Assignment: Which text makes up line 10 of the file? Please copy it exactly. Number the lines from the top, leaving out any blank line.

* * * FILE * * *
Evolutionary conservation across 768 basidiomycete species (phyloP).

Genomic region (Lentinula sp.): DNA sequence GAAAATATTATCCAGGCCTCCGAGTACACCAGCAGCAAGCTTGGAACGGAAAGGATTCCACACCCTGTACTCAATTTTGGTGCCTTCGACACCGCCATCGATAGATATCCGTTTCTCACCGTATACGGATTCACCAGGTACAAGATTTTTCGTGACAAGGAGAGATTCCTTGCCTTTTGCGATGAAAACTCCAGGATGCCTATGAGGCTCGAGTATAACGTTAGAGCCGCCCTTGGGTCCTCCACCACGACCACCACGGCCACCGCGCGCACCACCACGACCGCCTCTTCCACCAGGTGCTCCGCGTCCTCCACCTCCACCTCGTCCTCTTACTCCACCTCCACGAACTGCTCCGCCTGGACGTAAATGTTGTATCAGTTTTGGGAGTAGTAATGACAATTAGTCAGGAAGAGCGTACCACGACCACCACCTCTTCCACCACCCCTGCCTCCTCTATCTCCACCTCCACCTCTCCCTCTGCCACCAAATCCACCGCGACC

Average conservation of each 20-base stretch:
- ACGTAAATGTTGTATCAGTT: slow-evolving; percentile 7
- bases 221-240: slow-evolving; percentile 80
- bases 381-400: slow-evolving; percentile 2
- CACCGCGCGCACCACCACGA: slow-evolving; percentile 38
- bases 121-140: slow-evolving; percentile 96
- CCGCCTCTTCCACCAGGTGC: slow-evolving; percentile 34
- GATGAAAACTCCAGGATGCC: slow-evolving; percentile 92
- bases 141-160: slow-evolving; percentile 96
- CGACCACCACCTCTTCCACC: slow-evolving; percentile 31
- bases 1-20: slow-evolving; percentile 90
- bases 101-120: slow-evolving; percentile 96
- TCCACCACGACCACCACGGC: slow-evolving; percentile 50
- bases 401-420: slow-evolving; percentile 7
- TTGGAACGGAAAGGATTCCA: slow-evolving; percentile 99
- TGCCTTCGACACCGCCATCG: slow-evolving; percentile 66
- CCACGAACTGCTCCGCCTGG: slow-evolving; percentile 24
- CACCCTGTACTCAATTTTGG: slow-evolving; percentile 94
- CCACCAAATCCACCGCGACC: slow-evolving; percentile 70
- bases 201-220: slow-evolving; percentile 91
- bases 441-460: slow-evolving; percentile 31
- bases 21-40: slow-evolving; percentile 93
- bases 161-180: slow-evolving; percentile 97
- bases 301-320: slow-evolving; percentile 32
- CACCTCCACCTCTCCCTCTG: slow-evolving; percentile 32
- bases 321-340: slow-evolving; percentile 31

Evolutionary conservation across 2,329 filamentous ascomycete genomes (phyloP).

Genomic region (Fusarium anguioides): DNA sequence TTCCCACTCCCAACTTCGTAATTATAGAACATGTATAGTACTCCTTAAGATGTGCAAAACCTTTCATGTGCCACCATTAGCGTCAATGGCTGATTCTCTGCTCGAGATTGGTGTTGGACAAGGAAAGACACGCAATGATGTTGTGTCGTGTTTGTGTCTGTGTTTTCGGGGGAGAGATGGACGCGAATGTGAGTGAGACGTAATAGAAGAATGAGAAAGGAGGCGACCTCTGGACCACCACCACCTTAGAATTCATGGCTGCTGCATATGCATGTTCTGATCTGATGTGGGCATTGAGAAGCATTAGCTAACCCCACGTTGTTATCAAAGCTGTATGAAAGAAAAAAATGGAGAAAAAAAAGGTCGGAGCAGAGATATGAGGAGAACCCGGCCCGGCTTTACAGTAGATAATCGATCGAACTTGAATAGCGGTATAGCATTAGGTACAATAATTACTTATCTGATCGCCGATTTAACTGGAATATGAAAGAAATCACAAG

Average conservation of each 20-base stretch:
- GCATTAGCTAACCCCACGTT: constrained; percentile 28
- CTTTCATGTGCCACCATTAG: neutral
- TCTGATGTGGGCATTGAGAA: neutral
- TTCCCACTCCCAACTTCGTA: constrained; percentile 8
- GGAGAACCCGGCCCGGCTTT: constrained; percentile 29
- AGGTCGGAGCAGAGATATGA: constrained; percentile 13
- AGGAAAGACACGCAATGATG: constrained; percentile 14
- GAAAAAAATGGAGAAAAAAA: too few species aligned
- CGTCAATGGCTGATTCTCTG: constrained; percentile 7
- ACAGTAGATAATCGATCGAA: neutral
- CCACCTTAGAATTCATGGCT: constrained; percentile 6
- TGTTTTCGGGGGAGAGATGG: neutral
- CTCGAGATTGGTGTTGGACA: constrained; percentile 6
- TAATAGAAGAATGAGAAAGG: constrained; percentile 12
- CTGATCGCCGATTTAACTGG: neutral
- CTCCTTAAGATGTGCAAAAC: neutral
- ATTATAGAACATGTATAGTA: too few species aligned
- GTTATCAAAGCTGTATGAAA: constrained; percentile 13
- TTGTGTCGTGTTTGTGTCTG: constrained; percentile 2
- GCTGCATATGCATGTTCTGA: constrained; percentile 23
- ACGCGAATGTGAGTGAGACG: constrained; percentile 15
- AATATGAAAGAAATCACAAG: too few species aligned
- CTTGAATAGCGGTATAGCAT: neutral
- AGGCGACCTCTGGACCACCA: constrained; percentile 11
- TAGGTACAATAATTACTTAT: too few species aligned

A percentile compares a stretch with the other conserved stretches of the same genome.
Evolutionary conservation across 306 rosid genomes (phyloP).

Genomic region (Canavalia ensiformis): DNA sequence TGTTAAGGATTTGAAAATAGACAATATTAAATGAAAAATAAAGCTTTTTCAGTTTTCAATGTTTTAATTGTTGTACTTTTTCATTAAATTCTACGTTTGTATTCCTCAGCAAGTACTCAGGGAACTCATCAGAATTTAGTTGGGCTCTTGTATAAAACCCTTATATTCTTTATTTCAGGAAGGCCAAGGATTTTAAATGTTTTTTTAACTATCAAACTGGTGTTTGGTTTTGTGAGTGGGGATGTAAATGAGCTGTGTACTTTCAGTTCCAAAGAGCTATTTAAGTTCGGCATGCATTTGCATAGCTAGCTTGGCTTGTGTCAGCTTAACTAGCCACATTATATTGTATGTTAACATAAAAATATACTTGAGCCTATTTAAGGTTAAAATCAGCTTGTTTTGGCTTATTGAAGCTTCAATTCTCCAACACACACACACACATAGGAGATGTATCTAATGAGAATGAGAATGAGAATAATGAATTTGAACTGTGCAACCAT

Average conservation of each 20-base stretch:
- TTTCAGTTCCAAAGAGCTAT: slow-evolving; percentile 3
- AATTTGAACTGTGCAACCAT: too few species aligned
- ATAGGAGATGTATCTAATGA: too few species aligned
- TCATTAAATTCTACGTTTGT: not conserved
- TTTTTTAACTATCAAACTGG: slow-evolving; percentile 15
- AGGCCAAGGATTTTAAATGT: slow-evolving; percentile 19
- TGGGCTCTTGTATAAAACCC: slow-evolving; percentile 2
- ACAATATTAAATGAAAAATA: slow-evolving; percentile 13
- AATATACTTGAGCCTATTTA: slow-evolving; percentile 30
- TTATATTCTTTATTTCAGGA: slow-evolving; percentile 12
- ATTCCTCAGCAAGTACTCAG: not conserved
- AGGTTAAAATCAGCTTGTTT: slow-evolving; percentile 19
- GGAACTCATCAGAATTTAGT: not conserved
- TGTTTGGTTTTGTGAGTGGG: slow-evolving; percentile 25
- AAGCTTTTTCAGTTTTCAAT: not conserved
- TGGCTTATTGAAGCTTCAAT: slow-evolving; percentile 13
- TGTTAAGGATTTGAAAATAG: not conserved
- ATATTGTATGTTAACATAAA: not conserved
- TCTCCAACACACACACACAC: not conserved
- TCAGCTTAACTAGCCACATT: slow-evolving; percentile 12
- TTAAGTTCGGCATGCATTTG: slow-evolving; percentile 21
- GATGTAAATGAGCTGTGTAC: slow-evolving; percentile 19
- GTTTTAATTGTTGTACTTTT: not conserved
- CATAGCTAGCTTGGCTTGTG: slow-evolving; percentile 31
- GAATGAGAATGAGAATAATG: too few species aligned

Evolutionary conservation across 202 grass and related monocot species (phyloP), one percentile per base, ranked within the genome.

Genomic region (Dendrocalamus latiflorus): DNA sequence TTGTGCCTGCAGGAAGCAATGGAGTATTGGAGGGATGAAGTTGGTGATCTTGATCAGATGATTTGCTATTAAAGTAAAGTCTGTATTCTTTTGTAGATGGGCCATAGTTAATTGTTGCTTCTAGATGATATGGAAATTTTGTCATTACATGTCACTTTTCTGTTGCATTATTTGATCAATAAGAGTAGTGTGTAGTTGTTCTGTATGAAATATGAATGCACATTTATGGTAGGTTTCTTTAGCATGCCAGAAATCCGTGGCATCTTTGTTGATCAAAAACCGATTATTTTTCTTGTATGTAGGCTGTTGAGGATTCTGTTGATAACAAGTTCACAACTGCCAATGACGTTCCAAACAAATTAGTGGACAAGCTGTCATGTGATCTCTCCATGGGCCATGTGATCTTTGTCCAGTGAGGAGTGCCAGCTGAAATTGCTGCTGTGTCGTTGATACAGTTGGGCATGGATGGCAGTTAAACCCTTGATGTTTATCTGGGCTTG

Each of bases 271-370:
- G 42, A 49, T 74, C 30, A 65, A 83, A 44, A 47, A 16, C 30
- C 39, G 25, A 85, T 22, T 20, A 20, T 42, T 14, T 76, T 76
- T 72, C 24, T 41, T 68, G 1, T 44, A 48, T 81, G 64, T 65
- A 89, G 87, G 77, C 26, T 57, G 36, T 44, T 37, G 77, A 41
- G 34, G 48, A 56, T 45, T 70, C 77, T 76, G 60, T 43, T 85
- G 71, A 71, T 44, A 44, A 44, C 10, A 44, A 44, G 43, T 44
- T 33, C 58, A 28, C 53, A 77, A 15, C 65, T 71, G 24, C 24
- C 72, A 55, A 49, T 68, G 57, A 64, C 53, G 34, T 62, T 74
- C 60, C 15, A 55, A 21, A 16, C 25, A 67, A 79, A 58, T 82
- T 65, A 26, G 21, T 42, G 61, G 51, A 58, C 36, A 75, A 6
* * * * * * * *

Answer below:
- GATGAAAACTCCAGGATGCC: slow-evolving; percentile 92